WWF welcomes key IOTC resolutions but urges stronger action for yellowfin tuna

Posted on 12 May 2023

Despite making progress towards more effective and equitable management of tuna fisheries, the Indian Ocean Tuna Commission once more deferred making clear decisions that would prevent the region’s yellowfin tuna stocks from collapsing, says WWF.

[Mauritius] The Indian Ocean Tuna Commission (IOTC) adopted several promising resolutions
that will have benefits for ocean conservation at its annual meeting in Mauritius this week, but it has
failed to heed a science-based call to reduce the catch of yellowfin tuna in the region by 30% against a
2020 baseline, says WWF.

According to analysis by the IOTC’s own Scientific Committee, such a reduction would give declining
yellowfin tuna stocks a 67% chance of recovering by 2030.

Notable resolutions that were adopted at the meeting include:
● The voluntary closure of yellowfin tuna fisheries, or an option to voluntarily reduce annual
catches, for those IOTC members that wish to display their commitment to sustainable fisheries
● A 15% reduction in the allowable annual catch of bigeye tuna
● A suite of measures to reduce the bycatch of seabirds and marine mammals such as dolphins
and whales
● Standards for electronic monitoring systems on industrial fishing vessels. Such systems harness
artificial intelligence and remote sensing technologies to more accurately monitor the volumes
and species caught. The IOTC is the first regional fisheries management organisation to adopt
such standards.
● A long-awaited proposal – at least five years in the making – to improve compliance

However, a clear signal to substantially reduce the annual yellowfin tuna catch remains elusive.

“We commend the IOTC for adopting several resolutions to support marine conservation in the Indian
Ocean, but the fact remains: when it comes to yellowfin tuna, we are eating our capital ,” said Umair
Shahid, WWF’s Indian Ocean Tuna Manage
r. “Unless we take action now to radically reduce annual
catch, there will not be enough stock left to harvest in less than 10 years’ time.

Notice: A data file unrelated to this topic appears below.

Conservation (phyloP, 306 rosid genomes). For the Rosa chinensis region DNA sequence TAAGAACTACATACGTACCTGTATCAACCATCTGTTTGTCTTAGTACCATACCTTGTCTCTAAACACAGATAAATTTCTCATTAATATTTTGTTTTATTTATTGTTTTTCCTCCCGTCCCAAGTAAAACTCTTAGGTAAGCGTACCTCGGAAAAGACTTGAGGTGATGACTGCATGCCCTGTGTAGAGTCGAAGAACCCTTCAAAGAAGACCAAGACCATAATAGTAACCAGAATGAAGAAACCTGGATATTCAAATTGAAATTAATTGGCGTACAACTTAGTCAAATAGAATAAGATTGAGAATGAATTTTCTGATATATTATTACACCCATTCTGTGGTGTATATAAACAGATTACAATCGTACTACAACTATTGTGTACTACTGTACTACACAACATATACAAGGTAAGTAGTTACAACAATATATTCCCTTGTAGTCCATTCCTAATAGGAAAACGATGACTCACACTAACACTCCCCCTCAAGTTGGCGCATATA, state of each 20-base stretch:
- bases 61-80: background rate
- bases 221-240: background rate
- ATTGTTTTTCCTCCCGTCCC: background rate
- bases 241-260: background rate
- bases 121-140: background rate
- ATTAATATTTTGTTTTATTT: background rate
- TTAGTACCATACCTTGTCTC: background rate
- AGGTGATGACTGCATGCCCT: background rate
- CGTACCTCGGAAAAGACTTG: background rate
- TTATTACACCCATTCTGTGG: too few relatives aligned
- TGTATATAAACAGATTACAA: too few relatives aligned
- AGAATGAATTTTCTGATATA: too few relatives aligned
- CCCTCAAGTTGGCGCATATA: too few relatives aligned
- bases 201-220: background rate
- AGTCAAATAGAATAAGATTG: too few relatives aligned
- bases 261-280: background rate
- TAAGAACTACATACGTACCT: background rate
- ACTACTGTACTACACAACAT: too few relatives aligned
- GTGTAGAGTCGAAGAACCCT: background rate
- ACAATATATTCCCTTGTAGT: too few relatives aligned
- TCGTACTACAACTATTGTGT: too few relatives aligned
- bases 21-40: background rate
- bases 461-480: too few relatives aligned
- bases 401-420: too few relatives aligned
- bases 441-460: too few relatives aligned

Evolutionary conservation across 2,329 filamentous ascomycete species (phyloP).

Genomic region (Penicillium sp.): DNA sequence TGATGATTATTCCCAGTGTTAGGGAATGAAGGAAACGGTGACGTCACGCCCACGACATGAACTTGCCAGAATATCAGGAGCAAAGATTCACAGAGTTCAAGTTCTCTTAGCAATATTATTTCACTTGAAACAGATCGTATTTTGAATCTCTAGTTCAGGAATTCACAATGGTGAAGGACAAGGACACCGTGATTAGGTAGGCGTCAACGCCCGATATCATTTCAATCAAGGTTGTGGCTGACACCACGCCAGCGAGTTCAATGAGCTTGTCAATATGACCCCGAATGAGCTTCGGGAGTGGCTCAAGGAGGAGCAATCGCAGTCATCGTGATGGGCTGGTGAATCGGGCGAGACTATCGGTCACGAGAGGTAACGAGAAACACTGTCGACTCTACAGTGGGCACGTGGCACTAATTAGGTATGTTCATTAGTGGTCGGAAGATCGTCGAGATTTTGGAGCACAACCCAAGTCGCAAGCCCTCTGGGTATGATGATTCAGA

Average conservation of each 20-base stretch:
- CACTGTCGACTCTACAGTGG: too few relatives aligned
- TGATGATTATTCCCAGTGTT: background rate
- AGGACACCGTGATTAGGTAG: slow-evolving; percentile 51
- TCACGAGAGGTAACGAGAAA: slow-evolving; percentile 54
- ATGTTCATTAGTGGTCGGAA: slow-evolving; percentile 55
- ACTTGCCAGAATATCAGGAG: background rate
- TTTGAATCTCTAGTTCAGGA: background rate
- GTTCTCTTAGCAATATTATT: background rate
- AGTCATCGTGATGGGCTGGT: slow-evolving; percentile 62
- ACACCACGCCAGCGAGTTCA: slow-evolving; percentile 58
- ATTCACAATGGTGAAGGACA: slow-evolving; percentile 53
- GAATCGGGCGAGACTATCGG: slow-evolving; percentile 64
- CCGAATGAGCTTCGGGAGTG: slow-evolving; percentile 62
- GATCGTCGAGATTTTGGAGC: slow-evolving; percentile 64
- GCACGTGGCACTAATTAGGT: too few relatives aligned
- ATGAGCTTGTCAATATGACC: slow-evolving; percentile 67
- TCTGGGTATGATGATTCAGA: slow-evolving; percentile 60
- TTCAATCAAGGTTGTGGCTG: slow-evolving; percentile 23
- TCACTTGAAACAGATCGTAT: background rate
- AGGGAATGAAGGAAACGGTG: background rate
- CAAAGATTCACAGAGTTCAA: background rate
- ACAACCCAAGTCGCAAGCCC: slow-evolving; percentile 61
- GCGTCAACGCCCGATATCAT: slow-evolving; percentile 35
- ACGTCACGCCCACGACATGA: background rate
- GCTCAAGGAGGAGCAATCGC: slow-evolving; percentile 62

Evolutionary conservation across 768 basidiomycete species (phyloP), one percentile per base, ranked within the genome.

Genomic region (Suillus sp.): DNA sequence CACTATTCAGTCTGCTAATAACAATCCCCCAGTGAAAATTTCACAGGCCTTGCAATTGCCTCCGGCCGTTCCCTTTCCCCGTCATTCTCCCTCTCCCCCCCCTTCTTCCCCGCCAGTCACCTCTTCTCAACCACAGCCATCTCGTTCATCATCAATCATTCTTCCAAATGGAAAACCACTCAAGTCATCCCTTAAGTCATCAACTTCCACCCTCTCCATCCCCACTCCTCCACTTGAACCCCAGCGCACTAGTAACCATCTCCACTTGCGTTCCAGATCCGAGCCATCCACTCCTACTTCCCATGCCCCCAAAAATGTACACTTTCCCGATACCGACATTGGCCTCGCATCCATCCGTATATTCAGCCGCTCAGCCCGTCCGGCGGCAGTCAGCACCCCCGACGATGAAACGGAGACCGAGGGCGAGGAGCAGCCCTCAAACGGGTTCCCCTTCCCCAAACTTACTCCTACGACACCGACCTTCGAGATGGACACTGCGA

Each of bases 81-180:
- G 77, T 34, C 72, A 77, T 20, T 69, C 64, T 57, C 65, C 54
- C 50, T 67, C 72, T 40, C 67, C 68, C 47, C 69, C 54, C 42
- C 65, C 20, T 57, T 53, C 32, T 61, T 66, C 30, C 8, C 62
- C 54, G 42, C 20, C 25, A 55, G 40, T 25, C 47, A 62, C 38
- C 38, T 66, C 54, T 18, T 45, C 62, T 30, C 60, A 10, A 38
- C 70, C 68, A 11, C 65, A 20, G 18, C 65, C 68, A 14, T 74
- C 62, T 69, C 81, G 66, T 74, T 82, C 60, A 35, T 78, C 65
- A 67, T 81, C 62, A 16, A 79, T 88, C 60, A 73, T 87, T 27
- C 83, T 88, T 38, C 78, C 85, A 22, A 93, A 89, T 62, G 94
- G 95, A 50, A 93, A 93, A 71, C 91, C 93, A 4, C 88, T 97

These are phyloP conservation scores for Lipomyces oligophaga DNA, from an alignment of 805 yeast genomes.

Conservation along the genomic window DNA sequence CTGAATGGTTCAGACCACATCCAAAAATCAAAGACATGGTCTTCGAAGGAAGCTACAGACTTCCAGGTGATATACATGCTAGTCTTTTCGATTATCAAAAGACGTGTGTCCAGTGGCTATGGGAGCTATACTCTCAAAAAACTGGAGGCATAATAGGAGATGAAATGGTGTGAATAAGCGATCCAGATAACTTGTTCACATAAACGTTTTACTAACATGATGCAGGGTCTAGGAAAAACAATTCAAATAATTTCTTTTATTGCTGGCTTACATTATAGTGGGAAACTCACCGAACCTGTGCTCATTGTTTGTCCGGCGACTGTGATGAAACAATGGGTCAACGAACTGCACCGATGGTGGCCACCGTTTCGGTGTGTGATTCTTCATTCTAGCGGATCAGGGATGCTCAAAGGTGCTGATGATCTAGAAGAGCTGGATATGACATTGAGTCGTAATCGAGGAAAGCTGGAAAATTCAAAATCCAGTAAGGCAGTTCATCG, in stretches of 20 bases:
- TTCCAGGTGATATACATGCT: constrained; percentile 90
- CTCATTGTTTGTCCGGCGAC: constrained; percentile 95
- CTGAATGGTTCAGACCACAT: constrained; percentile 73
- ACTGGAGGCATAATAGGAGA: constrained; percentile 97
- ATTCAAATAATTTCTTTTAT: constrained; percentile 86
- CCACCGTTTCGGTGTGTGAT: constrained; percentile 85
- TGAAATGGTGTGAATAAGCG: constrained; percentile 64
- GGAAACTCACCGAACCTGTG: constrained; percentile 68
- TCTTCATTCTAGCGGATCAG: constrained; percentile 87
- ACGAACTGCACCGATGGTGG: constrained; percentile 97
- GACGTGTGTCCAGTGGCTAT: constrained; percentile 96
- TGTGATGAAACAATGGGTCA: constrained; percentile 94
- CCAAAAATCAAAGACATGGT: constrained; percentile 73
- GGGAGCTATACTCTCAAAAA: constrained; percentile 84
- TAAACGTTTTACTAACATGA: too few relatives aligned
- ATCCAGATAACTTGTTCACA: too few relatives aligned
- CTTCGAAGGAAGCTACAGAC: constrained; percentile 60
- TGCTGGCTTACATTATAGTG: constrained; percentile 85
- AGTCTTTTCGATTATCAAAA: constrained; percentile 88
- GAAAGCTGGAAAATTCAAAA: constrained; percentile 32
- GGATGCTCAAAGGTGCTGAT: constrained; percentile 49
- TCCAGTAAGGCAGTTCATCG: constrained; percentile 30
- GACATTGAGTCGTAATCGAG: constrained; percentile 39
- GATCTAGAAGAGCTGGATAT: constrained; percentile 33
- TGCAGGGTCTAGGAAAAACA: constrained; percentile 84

“While these resolutions are welcome, they are only first and incremental steps towards better fisheries
management. IOTC members now need to follow through on these resolutions and resist the
temptation to lodge spurious objections without the backing of irrefutable scientific evidence, as has
happened in the past.”

WWF now plans to intensify its engagement with the global seafood supply chain, including prominent
retailers, to plan for the long term and commit to alternative sourcing strategies. “Time and again, our
governments have failed to commit to concrete measures for yellowfin tuna,” said Shahid. “We now need to find alternative avenues to ensure that we have sufficient stocks to feed tomorrow’s

Key points
● WWF requested a 30% reduction in catch level from a 2020 baseline to provide a two-thirds
chance of rebuilding Indian Ocean yellowfin tuna stocks by 2030.
● This request was based on recent analysis by the IOTC’s own Scientific Committee. Source:
Indian Ocean Tuna Commission (2022) Report of the 24th Session of the IOTC Scientific
● WWF commends the Indian Ocean Tuna Commission for adopting several important resolutions
at this year’s annual meeting in Mauritius, including resolutions to reduce annual bigeye tuna
catches by 15%; to improve compliance mechanisms; and on standards for electronic
monitoring systems, which allow for artificial intelligence-empowered remote sensors to track
the species and volumes of fish caught on industrial fishing vessels.
● However, a clear, multi-year, science-based plan to rebuild Indian Ocean yellowfin tuna
populations over the next decade remains elusive.
● A new WWF report published last week revealed that nearly half of all tuna fishing effort in the
South West Indian Ocean alone was potentially illegal or unregulated activity between 2016 and
2021. A new compliance mechanism is now adopted in the hope that transparency,
accountability and support can improve the fight against IUU fishing in the region.
● The following are voting members of the Indian Ocean Tuna Commission: Australia, Bangladesh,
China, The Comoros, Eritrea, European Union, France, India, Indonesia, Iran, Japan, Kenya,
Korea, Madagascar, Malaysia, Maldives, Mauritius, Mozambique, Oman, Pakistan, Seychelles,
Somalia, Sri Lanka, South Africa, Sudan, Tanzania, Thailand, United Kingdom and Yemen. Source:
● The Indian Ocean’s yellowfin tuna fishery was valued at more than US$4 billion in 2018. Source:
Pew Charitable Trusts (2020) Netting Billions 2020: A Global Tuna Valuation.

For more information
WWF International media team
WWF South Western Indian Ocean (SWIO) communications team
Yellowfin tuna
© naturepl.com / Jeff Rotman / WWF